Alexis is very much a forward come winger, comfortable in both roles and highly effective also. His dribbling and pace means he is a threat to any full back, whilst his tenacity and composure in front of goal makes him a clinical forward by any one’s standards. Yet, for all his ability on the ball, it is what he is doing without it that is troubling me enough to bother writing about it. You could easily argue I shouldn’t be complaining as what he is doing clearly works, and phenomenally well at that, but I would argue that should he heed my advice (because he is definitely reading this) he will become 10x the player he is now and 100x more consistent. How scary is that?
Alexis was most frequently used on the left flank. With Giroud playing so well through the middle and with the likes of Welbeck, Walcott and Oxalde-Chamberlain offering a more direct threat on the right earlier in the season, it’s not his position that his troubling me. It is how he is playing it.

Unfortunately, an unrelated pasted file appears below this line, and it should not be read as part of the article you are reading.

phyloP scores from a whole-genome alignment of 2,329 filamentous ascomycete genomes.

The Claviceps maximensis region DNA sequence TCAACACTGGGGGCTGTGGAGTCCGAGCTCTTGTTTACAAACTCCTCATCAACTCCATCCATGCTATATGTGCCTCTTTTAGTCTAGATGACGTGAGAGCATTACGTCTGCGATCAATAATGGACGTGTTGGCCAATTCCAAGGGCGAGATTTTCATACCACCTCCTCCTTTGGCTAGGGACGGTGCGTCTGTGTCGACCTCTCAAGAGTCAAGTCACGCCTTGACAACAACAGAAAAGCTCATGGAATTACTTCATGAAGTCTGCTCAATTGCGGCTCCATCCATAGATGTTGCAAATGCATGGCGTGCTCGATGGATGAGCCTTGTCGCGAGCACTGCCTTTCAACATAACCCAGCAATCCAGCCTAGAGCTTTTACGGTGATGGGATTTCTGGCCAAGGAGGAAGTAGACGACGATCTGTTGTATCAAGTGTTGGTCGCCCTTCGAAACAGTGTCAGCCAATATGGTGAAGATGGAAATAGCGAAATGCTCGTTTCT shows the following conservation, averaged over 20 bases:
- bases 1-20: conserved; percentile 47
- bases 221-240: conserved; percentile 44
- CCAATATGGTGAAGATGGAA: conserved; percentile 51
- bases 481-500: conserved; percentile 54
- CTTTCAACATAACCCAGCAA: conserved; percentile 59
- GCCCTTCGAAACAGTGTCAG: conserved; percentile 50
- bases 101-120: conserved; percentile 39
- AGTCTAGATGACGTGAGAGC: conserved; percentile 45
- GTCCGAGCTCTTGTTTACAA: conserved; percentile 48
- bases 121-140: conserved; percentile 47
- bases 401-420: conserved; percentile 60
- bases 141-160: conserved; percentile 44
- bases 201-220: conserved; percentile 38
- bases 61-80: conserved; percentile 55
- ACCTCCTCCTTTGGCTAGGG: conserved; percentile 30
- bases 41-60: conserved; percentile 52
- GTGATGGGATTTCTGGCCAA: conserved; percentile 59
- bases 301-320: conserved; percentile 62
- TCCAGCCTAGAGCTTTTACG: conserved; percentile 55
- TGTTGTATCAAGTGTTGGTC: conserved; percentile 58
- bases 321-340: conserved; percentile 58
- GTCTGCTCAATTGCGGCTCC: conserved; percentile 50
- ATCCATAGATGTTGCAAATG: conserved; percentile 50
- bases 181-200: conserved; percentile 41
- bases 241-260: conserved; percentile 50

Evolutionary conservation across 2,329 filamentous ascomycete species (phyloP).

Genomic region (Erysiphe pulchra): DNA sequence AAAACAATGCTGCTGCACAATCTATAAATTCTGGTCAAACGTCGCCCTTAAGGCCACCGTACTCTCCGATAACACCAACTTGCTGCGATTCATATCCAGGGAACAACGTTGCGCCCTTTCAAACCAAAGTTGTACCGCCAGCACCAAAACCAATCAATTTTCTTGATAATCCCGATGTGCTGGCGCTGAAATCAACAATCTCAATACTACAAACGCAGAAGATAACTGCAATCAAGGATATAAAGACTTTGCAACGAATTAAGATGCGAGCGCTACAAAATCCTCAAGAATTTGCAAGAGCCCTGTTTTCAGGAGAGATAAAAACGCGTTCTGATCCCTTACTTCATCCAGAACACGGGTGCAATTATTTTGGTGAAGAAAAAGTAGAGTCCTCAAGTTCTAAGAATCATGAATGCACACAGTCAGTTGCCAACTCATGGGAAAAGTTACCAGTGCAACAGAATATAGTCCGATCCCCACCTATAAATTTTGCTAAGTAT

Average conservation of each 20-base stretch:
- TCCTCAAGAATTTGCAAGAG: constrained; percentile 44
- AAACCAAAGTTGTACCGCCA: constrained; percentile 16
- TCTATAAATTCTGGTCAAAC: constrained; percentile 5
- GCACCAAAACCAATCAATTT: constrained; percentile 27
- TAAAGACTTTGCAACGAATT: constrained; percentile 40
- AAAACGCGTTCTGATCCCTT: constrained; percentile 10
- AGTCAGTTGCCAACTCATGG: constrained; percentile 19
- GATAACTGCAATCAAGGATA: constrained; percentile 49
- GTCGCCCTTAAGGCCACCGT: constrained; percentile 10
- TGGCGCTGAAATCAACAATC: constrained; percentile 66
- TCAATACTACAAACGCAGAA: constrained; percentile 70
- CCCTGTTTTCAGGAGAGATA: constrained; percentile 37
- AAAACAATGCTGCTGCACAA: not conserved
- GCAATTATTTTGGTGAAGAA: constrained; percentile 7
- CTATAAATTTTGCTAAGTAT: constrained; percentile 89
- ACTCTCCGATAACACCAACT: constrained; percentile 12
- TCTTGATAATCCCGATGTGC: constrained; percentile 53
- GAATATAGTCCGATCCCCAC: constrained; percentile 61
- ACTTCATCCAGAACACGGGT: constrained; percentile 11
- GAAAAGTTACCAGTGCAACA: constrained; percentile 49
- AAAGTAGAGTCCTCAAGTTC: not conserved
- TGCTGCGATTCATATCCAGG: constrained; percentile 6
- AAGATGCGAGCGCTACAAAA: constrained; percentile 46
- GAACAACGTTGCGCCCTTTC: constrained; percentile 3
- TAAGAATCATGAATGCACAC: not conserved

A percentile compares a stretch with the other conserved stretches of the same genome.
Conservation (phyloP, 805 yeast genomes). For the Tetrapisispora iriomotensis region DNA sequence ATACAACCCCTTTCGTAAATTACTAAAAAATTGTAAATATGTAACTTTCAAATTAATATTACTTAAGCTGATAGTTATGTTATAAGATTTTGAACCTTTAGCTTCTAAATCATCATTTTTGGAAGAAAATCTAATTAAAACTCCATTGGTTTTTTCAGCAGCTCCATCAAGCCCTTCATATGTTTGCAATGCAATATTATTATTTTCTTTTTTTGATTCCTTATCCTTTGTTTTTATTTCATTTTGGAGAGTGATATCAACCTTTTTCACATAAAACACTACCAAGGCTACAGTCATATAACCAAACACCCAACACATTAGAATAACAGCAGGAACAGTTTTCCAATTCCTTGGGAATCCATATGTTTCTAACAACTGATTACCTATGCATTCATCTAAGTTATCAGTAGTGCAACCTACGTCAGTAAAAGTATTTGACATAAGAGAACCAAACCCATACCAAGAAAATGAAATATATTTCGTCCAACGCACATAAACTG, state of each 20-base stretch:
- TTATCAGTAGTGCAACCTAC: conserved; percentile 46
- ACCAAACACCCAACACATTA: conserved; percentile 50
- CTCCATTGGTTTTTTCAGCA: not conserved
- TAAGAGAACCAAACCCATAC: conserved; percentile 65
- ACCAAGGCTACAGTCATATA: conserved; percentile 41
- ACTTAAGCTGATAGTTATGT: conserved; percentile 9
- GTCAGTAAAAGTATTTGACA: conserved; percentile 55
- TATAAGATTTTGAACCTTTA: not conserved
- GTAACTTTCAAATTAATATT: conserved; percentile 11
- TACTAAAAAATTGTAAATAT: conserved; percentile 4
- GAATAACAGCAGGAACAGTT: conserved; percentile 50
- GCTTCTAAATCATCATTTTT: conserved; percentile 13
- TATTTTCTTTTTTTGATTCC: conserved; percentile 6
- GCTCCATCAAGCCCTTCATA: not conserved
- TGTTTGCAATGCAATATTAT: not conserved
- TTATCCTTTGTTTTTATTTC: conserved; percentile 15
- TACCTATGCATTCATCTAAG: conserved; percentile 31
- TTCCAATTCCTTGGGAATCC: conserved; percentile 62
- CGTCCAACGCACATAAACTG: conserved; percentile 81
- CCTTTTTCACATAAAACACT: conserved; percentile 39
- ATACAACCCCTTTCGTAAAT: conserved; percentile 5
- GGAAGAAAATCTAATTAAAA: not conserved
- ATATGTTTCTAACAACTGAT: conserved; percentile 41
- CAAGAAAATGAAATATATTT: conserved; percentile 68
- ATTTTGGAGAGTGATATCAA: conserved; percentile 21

I am trying to not make a convoluted point but I feel its necessary to bring up Lukas Podolski at this juncture. Podolski had trouble cementing his place in the starting XI because quite frankly he did not move. On the ball he was as lethal and as gifted as any, but without it, he would rarely leave the safety of his favoured inside left channel and offer no real movement upfront. Sanchez at times does the same.